- maximize the unique strengths and collaborative effectiveness of Forsyth County’s early childhood education partners;
- invest in the development and retention of Pre-K educators through coaching, technical assistance and salary parity within the project’s 30-classroom cohort to help inform scaling those aspects across the full Pre-K landscape;
- support parents and families of the cohort classrooms using evidence-based programs and engaging Family Advocates/Specialists; and
- track outcomes, monitor fidelity of implementation and develop an integrated data system to connect early childhood education networks in the community.
With growing calls from voters for states to provide greater access to early learning programs such as prekindergarten, more states are answering the call. And they may not be the states you assume are out in front.
States with at least seventy percent of four-year-olds enrolled in prekindergarten:
- West Virginia
- District of Columbia
States with at least forty-five percent of four-year-olds enrolled in prekindergarten:
- New Mexico
- New York
- South Carolina
Bipartisan support for early learning investments is now at an all time high. A First Five Years Fund 2021 national poll showed 84% support of voters surveyed support making preschool more available by providing it at no cost to all three- and four-year-olds whose parents want to send them.
Read the full story from Education Week.
Since 2017, a beverage sales tax in Philadelphia has funded the PHLpreK program for 3-and-4-year-olds, and upgraded recreation centers and libraries across the city. Sugar sweetened drinks are taxed 1.5-cents per ounce tax on beverage distribution, including syrups and concentrates. Between 2017 and 2021, the tax has raised $330 million for these programs.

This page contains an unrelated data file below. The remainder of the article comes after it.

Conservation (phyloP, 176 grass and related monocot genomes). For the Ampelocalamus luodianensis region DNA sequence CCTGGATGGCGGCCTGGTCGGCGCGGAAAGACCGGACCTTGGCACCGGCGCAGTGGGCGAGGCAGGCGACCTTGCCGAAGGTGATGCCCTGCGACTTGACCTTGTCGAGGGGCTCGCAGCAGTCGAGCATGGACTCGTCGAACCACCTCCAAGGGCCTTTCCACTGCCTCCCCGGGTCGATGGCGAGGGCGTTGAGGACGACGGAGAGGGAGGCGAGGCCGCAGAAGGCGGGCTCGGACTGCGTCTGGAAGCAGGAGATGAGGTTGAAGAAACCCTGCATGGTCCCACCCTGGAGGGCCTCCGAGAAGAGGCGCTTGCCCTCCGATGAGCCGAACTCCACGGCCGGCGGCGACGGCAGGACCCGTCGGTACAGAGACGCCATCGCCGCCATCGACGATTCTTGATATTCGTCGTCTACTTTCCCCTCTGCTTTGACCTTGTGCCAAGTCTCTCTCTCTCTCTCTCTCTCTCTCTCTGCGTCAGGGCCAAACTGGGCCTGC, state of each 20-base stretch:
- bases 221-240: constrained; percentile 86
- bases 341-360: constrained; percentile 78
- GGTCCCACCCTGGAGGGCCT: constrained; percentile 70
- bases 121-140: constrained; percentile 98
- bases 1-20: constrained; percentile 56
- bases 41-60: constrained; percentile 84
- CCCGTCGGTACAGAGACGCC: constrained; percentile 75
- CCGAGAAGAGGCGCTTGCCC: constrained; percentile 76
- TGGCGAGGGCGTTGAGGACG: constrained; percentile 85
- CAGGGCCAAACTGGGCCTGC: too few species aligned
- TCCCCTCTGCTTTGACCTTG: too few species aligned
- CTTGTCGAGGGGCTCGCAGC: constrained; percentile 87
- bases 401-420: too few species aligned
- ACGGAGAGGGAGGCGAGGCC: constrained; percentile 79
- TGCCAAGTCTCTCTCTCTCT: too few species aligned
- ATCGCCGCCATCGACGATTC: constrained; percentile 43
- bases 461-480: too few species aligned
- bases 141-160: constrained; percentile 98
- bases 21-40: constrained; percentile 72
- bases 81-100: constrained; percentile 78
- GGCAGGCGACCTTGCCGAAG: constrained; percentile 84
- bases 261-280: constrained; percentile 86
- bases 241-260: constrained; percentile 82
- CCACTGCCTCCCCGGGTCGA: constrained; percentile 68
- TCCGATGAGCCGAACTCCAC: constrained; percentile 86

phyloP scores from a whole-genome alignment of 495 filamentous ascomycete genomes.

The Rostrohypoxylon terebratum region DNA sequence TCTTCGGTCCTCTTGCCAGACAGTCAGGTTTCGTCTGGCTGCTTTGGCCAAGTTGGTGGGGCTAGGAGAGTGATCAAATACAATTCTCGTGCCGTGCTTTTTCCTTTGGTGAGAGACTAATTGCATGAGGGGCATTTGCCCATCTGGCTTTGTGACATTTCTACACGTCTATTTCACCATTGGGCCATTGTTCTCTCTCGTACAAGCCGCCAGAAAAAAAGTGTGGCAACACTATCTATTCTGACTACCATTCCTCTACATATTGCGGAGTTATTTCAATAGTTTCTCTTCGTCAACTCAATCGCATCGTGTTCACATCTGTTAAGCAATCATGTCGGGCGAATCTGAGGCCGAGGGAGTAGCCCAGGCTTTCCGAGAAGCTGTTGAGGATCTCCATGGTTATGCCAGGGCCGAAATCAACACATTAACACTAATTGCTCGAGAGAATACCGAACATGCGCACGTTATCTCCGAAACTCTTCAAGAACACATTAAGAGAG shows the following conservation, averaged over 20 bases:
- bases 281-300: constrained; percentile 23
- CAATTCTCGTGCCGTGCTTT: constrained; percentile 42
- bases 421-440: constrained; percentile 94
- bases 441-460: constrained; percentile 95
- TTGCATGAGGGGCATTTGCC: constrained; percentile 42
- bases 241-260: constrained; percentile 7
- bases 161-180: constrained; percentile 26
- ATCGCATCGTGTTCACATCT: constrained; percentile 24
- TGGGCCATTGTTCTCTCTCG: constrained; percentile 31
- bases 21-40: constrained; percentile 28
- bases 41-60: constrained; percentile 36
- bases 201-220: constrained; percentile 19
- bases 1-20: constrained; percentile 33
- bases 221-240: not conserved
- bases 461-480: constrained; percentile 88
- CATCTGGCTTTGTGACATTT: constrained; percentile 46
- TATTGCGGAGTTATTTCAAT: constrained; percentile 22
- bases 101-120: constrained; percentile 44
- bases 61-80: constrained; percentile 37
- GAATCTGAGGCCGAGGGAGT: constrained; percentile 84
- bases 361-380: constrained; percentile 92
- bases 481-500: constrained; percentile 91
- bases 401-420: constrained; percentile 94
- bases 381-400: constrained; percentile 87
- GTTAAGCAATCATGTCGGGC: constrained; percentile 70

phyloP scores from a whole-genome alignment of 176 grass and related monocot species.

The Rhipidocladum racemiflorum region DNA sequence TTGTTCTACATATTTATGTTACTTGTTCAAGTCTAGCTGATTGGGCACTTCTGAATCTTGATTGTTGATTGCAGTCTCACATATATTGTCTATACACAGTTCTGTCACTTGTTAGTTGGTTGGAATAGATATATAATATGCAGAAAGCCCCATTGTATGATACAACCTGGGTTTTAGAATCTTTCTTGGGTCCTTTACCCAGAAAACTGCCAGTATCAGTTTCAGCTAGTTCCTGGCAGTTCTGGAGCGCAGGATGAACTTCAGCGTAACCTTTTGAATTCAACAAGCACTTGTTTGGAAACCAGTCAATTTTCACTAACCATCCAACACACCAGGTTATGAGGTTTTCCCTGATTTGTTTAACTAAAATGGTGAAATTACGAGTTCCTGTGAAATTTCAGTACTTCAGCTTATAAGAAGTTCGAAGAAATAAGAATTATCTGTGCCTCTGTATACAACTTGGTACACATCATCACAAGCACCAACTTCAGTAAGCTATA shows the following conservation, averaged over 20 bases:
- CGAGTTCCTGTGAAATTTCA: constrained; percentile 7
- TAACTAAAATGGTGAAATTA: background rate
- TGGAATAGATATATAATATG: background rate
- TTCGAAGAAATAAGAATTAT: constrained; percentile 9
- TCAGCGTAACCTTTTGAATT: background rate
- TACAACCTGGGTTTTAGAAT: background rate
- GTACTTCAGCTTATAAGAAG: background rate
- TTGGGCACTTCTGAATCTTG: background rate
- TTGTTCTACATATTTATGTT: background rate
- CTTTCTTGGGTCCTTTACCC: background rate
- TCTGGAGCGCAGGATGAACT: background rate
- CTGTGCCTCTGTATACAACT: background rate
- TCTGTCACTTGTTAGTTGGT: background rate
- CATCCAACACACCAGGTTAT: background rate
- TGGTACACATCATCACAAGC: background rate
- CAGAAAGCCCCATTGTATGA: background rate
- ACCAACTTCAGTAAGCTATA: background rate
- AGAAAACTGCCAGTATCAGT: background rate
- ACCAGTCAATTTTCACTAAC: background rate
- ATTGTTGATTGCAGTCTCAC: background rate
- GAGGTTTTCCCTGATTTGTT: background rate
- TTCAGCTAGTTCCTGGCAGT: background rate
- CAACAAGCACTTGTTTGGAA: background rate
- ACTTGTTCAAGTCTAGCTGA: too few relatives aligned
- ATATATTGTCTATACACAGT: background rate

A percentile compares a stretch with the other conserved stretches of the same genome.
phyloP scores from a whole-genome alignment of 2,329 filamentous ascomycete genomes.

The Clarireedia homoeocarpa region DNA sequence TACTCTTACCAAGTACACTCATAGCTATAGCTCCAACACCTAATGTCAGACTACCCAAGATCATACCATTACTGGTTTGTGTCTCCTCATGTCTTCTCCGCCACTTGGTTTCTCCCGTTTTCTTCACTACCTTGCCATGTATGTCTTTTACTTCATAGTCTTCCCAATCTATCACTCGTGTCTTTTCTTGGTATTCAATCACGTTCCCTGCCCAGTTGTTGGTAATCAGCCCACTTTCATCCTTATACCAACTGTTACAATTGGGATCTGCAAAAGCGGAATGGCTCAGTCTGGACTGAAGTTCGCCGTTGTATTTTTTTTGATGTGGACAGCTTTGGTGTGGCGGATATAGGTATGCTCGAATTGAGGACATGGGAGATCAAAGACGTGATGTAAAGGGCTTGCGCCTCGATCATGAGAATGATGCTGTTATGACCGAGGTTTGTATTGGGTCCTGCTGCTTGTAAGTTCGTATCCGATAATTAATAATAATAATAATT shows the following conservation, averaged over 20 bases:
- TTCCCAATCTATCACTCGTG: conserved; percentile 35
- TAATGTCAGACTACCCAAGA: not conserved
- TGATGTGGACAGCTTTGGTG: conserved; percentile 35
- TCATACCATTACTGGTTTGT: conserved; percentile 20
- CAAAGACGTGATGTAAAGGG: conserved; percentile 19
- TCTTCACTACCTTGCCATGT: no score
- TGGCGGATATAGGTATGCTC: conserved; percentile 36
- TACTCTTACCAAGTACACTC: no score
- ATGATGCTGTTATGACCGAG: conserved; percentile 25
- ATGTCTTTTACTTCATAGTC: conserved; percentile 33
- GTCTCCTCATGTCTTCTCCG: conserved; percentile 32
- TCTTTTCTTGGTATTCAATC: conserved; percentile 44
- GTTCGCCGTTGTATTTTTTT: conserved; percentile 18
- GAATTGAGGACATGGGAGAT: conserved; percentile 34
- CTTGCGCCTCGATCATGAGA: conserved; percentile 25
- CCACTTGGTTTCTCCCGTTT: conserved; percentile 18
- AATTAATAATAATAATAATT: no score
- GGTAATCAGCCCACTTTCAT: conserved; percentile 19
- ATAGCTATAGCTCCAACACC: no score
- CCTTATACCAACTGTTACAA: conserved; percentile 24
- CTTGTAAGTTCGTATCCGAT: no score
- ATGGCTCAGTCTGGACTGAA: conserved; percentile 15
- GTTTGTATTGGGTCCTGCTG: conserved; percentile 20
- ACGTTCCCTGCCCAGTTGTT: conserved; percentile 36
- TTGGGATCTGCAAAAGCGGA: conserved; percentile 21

Elizabeth Gaines, CEO of the Children’s Funding Project spoke with Mayor Jim Kenney who championed the passage of the tax by the City Council in 2016. He reflected on the strategy to pass the legislation, efforts to overturn it and its positive impact on children. Read Gaines’ interview with Mayor Kenney here.
Our case study provides advocates the details about the efforts to pass the soda tax, including the challenges, keys to success and the results to date.
The Children’s Funding Project previews ballot initiatives across the country for children’s programs from Missouri to New Mexico. Victories in November will dedicate millions of dollars to kids for child care to mental health services and more. Revenue to fund these programs will come from a variety of methods: Increases in property taxes, sales tax, a budget set aside, two parcel tax measures – including one levying funds from commercial property and utilizing funds from a land grant fund that flows from oil and gas companies using public land. Learn more …
MULTNOMAH COUNTY, OR, August 18, 2022 – The Multnomah County (OR) Preschool for All program will open in September. After voters passed an income tax referendum in November of 2020, the program is ready to launch. In its first year, more than 600 three-and-four-year-old children will attend tuition-free Preschool for All. With over 1,100 applications the county hopes to be able to add another 500 slots in the 2023-2024 school year.
Read our case study about the Multnomah County Preschool for All referendum that gained 64% of the vote to establish a tuition-free, universal preschool program funded by a progressive income tax. The measure is considered a model for communities across the country because the taxation is based on income.